Original Investigation |

Psychotic Symptoms and Population Risk for Suicide Attempt:  A Prospective Cohort Study

Ian Kelleher, MD, PhD1; Paul Corcoran, PhD2; Helen Keeley, MD2; Johanna T. W. Wigman, PhD3; Nina Devlin, MD1; Hugh Ramsay, MD1; Camilla Wasserman, MA4; Vladimir Carli, MD, PhD5; Marco Sarchiapone, MD6; Christina Hoven, DrPH4; Danuta Wasserman, MD, PhD5; Mary Cannon, MD, PhD1
[+] Author Affiliations
1Department of Psychiatry, Royal College of Surgeons in Ireland, Education and Research Centre, Beaumont Hospital, Dublin
2National Suicide Research Foundation, Cork, Ireland
3Department of Psychiatry and Neuropsychology, Maastricht University, Maastricht, the Netherlands
4Department of Child and Adolescent Psychiatry, New York State Psychiatric Institute, Columbia University, New York
5National Swedish Prevention of Suicide and Mental Ill-Health, Department of Public Health Sciences, Karolinska Institutet, Stockholm, Sweden
6Department of Health Sciences, University of Molise, Campobasso, Italy
JAMA Psychiatry. 2013;70(9):940-948. doi:10.1001/jamapsychiatry.2013.140.
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Importance  Up to 1 million persons die by suicide annually. However, a lack of risk markers makes suicide risk assessment one of the most difficult areas of clinical practice.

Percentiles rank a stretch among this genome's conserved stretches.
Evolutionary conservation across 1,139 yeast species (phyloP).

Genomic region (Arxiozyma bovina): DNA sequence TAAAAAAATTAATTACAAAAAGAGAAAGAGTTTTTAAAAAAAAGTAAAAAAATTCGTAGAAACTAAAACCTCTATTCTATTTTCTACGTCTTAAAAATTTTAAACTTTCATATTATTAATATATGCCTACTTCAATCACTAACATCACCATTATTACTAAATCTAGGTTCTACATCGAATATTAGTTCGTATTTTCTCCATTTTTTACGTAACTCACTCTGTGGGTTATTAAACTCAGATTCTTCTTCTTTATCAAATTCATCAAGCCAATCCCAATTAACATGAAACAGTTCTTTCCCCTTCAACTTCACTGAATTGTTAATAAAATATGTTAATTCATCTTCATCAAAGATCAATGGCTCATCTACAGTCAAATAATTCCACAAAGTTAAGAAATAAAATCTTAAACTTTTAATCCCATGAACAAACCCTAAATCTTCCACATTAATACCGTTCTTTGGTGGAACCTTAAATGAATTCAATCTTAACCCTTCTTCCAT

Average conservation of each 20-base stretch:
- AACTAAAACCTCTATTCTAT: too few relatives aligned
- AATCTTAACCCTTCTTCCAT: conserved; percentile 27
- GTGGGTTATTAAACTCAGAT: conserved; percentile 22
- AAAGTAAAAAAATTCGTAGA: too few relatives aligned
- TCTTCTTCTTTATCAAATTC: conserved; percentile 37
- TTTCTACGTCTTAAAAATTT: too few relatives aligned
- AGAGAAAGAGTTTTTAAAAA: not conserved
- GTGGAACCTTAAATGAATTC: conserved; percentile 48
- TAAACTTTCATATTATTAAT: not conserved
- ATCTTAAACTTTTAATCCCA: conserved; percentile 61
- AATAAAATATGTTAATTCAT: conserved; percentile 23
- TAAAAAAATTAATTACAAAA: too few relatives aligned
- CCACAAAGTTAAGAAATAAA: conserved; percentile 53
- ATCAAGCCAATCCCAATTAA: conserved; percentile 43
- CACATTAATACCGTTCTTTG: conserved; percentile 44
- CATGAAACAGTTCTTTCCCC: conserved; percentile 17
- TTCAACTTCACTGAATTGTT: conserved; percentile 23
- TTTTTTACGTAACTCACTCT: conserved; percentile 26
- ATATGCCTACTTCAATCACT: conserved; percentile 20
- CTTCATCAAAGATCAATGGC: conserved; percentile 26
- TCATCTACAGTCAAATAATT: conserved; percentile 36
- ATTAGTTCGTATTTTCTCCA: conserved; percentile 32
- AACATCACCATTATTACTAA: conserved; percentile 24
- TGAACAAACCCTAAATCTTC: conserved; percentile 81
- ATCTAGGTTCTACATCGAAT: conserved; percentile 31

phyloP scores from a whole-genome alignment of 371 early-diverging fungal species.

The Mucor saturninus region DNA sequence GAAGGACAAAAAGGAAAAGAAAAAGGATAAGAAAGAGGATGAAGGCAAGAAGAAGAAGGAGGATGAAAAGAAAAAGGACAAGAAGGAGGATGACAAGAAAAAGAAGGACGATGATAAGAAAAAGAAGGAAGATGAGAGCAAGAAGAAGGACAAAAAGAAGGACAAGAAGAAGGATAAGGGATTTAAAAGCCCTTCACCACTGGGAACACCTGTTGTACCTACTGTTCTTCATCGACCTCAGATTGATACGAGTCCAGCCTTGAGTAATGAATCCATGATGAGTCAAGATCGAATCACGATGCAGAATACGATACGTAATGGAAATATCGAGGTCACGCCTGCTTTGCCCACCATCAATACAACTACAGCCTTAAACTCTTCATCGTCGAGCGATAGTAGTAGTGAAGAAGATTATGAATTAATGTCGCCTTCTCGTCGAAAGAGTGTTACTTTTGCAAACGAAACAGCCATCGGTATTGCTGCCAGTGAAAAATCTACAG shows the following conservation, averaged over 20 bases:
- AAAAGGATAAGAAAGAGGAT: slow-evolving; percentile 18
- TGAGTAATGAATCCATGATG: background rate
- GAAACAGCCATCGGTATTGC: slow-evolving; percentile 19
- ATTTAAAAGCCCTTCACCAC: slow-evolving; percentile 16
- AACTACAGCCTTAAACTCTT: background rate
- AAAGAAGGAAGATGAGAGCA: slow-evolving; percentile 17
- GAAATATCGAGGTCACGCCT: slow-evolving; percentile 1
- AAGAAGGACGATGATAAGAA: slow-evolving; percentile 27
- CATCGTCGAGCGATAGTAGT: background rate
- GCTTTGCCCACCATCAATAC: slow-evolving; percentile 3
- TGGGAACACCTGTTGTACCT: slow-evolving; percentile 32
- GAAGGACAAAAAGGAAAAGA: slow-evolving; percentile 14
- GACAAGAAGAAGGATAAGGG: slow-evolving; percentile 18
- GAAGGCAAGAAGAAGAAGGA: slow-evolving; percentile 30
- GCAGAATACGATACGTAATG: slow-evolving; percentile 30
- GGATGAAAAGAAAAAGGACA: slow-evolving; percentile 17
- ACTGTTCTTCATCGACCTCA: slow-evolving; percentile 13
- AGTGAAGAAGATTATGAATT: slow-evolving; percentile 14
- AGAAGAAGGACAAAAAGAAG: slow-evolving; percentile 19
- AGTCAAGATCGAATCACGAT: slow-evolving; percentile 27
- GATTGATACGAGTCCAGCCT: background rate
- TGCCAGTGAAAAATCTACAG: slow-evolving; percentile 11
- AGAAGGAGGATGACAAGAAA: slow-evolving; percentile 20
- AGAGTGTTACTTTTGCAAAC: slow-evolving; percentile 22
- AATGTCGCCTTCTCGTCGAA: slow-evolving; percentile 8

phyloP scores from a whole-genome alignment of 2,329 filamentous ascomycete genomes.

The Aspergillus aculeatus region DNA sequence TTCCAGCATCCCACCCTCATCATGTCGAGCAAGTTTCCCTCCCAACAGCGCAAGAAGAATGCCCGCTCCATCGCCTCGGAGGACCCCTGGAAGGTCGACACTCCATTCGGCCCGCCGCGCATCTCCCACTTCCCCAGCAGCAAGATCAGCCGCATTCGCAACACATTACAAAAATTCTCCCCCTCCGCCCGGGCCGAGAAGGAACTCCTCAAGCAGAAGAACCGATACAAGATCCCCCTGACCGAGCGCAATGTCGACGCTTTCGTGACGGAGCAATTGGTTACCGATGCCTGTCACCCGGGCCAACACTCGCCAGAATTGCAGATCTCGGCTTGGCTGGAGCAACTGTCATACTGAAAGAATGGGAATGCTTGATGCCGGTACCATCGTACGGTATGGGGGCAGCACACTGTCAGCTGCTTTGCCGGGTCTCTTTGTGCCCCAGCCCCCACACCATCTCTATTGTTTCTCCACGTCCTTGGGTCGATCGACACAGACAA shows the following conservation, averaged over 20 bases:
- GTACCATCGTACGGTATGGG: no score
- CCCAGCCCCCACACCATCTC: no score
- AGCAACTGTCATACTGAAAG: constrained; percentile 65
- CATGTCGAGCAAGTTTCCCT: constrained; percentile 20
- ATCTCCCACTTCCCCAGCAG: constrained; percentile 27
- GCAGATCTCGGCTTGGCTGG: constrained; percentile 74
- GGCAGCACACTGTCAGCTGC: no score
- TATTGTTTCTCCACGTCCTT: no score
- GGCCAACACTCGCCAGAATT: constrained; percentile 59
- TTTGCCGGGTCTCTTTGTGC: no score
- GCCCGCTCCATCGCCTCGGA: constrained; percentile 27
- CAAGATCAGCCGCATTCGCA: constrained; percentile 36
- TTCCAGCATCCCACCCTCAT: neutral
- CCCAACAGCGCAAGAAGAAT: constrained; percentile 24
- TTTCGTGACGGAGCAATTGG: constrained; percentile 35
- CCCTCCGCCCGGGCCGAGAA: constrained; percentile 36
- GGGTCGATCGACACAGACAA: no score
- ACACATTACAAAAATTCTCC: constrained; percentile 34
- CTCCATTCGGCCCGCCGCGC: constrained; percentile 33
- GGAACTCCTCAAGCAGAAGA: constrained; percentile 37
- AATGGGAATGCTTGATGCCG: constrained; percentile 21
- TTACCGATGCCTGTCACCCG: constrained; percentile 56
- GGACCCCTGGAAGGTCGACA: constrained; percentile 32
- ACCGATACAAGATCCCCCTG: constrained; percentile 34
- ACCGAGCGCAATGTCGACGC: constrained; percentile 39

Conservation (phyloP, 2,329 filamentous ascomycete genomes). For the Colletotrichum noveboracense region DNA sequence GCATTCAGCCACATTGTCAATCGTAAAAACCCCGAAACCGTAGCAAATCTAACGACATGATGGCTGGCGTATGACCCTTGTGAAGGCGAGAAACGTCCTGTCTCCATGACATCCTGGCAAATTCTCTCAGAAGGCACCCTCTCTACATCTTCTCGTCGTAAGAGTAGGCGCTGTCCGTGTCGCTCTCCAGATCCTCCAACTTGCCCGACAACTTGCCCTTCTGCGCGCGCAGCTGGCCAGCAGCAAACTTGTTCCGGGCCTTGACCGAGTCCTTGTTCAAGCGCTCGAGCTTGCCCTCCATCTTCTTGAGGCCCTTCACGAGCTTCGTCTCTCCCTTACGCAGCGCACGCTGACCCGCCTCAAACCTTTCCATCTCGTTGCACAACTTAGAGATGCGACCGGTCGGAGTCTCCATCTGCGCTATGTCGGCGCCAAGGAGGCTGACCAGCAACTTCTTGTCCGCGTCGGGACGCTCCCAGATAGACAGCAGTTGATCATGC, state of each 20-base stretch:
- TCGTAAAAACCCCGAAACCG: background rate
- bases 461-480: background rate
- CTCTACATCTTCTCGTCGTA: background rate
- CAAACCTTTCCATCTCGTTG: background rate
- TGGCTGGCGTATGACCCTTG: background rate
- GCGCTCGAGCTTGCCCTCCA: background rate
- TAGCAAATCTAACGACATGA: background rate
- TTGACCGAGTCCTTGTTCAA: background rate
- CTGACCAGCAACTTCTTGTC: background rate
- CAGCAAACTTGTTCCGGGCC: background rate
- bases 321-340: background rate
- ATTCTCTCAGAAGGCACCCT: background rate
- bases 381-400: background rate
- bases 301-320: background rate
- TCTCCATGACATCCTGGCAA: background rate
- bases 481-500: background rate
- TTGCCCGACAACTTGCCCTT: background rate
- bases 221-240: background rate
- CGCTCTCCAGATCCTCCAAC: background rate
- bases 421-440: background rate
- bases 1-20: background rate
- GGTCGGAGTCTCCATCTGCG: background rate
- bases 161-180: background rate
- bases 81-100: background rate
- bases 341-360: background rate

Objective  To assess psychotic symptoms (attenuated or frank) as a clinical marker of risk for suicide attempt.

Design, Setting, and Participants  Prospective cohort study of 1112 school-based adolescents (aged 13-16 years), assessed at baseline and at 3 and 12 months for self-reported psychopathology, psychotic symptoms, and suicide attempts.

Main Outcomes and Measures  Suicide attempts at the 3- and 12-month follow-up and acute suicide attempts (defined as those occurring in the 2 weeks before an assessment).

Results  Of the total sample, 7% reported psychotic symptoms at baseline. Of that subsample, 7% reported a suicide attempt by the 3-month follow-up compared with 1% of the rest of the sample (odds ratio [OR], 10.01; 95% CI, 2.24-45.49), and 20% reported a suicide attempt by the 12-month follow-up compared with 2.5% of the rest of the sample (OR, 11.27; 95% CI, 4.44-28.62). Among adolescents with baseline psychopathology who reported psychotic symptoms, 14% reported a suicide attempt by 3 months (OR, 17.91; 95% CI, 3.61-88.82) and 34% reported a suicide attempt by 12 months (OR, 32.67; 95% CI, 10.42-102.41). Adolescents with psychopathology who reported psychotic symptoms had a nearly 70-fold increased odds of acute suicide attempts (OR, 67.50; 95% CI, 11.41-399.21). Differences were not explained by nonpsychotic psychiatric symptom burden, multimorbidity, or substance use. In a causative model, the population-attributable fraction of suicide attempts would be 56% to 75% for psychotic symptoms.

Conclusions and Relevance  Adolescents with psychopathology who report psychotic symptoms are at clinical high risk for suicide attempts. More careful clinical assessment of psychotic symptoms (attenuated or frank) in mental health services and better understanding of their pathological significance are urgently needed.

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